Click here to read more about the new display at the airport terminal: Airport art display tells the Air Capital’s story

Wichita Business Journal

© Wichita Business Journal, 2015

Is English Still the Language of Business Aviation?

English has been the language of aviation since 1944, when a group of nations convened in Chicago to form the International Civil Aviation Organization. For cockpit and air traffic control communications, that’s not going to change.

But a glance through recent ABACE show dailies makes it clear that English no longer has an exclusive hold on aviation marketing and information. Most of the stories ran in both English and Chinese, as did some of the ads. Some ads were in Chinese only.

Portuguese for LABACE

If you’re considering an ad buy in a LABACE daily, we recommend using Portuguese. Our aviation magazine contacts confirm that advice. This signifies a major shift. It adds complications, but sends a clear signal that you’re committed to the global marketplace.

Your website also should reflect your intention to speak the language of all of your potential customers, wherever they may be. At the minimum, you should incorporate a universal translator, such as Google Translate. However, we can’t really get onboard with that, because translators are crude tools at best. To do it right, you really need a website that’s built for multiple languages, and you need to have your content translated by professionals. It’s the only way to ensure that your message remains consistent from one language to another.Pie chart

Aviation Is the Universal Language

Those of us in the English-speaking world have had it easy. And we’ve been skating along on the assumption that, since English is the language of flight control, it would continue to be the language for everything aviation.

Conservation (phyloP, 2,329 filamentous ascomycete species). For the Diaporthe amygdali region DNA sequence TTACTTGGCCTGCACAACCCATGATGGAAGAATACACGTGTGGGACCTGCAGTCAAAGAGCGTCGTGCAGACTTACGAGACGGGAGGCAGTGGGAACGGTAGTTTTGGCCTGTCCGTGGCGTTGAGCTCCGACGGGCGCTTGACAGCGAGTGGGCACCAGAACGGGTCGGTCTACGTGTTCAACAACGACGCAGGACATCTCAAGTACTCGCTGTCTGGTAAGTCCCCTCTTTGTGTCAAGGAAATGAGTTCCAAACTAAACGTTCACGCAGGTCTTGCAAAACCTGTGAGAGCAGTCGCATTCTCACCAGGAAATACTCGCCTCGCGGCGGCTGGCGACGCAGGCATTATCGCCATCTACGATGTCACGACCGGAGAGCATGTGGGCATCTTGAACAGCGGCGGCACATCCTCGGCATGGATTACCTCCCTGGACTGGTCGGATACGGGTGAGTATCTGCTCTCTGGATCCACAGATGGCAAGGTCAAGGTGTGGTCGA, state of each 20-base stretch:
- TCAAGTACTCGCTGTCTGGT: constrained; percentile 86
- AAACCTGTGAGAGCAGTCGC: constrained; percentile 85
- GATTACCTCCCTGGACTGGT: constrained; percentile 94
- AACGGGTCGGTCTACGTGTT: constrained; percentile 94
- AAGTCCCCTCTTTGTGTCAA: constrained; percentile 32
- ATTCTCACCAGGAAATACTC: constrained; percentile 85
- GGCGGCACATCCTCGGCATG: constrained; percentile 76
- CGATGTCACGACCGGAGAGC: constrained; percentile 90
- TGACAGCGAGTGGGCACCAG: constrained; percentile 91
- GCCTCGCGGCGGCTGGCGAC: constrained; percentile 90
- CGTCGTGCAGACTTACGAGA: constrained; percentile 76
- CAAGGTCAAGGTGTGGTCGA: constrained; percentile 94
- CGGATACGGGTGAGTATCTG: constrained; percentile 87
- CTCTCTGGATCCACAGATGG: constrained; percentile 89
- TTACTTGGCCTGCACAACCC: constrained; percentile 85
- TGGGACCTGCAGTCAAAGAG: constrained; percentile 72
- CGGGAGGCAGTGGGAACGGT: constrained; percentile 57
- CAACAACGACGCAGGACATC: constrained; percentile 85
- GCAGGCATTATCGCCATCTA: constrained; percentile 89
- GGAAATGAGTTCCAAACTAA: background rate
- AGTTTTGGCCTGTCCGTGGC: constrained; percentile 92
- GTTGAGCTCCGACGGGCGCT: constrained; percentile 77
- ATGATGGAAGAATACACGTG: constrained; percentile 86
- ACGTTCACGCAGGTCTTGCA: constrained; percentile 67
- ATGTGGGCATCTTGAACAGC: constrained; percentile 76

That worked so long as the United States remained the 900-pound gorilla of private aviation, with an overwhelming percentage of the world’s private aircraft. But everyone in aviation knows that’s changing. While the United States still has by far the most business aircraft, the percentage growth is faster in other parts of the world and we now live in a global aviation economy.

The Promise and Challenge of Globalization

If we want to remain relevant as the world changes around us, we have to start by speaking the language of our target audience. It’s something to think about each and every time you put your message out there. Who am I speaking to? What language do they speak? And then adapt and make it easy to do business across cultures.

Uma só língua nunca basta. (One language is never enough.)

This column ran in the May 14 issue of BlueSky Business Aviation News.

Wichita Eagle; People You Should Know: Jordan Bradbury


Jordan Bradbury has been promoted to brand coordinator at the Greteman Group.

© The Wichita Eagle 2015

Pre-Think Post-EBACE Email

EBACE tradeshow booth fabricated. Check. Marketing materials printed or optimized for the iPad. Check. Ad creative at the pub. Check. Sales meetings set up. Check. Email follow-up strategy in place.